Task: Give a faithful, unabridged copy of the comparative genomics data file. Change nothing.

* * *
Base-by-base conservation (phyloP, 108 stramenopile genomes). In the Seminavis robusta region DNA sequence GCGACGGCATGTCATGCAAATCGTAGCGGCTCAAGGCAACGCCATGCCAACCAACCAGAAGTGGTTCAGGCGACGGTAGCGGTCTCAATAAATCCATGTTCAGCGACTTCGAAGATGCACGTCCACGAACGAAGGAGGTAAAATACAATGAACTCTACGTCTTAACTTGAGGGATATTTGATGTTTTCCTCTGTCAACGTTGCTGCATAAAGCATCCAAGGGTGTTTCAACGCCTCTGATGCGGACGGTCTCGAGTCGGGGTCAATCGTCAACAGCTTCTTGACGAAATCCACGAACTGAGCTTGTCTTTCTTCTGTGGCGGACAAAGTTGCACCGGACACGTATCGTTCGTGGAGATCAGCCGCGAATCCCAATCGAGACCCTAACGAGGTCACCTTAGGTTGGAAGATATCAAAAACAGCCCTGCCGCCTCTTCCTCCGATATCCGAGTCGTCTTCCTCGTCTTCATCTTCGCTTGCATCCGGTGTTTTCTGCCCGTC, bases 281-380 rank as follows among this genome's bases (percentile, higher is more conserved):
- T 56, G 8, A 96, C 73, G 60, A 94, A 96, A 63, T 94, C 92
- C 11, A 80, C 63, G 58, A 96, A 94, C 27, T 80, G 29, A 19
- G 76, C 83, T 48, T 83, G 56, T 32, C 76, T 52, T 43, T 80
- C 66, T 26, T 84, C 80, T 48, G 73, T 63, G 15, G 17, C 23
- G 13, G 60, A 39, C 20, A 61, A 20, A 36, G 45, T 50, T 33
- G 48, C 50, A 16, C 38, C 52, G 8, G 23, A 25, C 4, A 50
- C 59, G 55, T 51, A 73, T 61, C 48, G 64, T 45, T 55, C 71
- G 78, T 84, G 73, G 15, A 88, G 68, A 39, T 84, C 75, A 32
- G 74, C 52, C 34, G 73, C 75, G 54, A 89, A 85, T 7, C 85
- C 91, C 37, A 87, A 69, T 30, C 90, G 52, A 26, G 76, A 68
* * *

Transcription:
Base-by-base conservation (phyloP, 108 stramenopile genomes). In the Seminavis robusta region DNA sequence GCGACGGCATGTCATGCAAATCGTAGCGGCTCAAGGCAACGCCATGCCAACCAACCAGAAGTGGTTCAGGCGACGGTAGCGGTCTCAATAAATCCATGTTCAGCGACTTCGAAGATGCACGTCCACGAACGAAGGAGGTAAAATACAATGAACTCTACGTCTTAACTTGAGGGATATTTGATGTTTTCCTCTGTCAACGTTGCTGCATAAAGCATCCAAGGGTGTTTCAACGCCTCTGATGCGGACGGTCTCGAGTCGGGGTCAATCGTCAACAGCTTCTTGACGAAATCCACGAACTGAGCTTGTCTTTCTTCTGTGGCGGACAAAGTTGCACCGGACACGTATCGTTCGTGGAGATCAGCCGCGAATCCCAATCGAGACCCTAACGAGGTCACCTTAGGTTGGAAGATATCAAAAACAGCCCTGCCGCCTCTTCCTCCGATATCCGAGTCGTCTTCCTCGTCTTCATCTTCGCTTGCATCCGGTGTTTTCTGCCCGTC, bases 281-380 rank as follows among this genome's bases (percentile, higher is more conserved):
- T 56, G 8, A 96, C 73, G 60, A 94, A 96, A 63, T 94, C 92
- C 11, A 80, C 63, G 58, A 96, A 94, C 27, T 80, G 29, A 19
- G 76, C 83, T 48, T 83, G 56, T 32, C 76, T 52, T 43, T 80
- C 66, T 26, T 84, C 80, T 48, G 73, T 63, G 15, G 17, C 23
- G 13, G 60, A 39, C 20, A 61, A 20, A 36, G 45, T 50, T 33
- G 48, C 50, A 16, C 38, C 52, G 8, G 23, A 25, C 4, A 50
- C 59, G 55, T 51, A 73, T 61, C 48, G 64, T 45, T 55, C 71
- G 78, T 84, G 73, G 15, A 88, G 68, A 39, T 84, C 75, A 32
- G 74, C 52, C 34, G 73, C 75, G 54, A 89, A 85, T 7, C 85
- C 91, C 37, A 87, A 69, T 30, C 90, G 52, A 26, G 76, A 68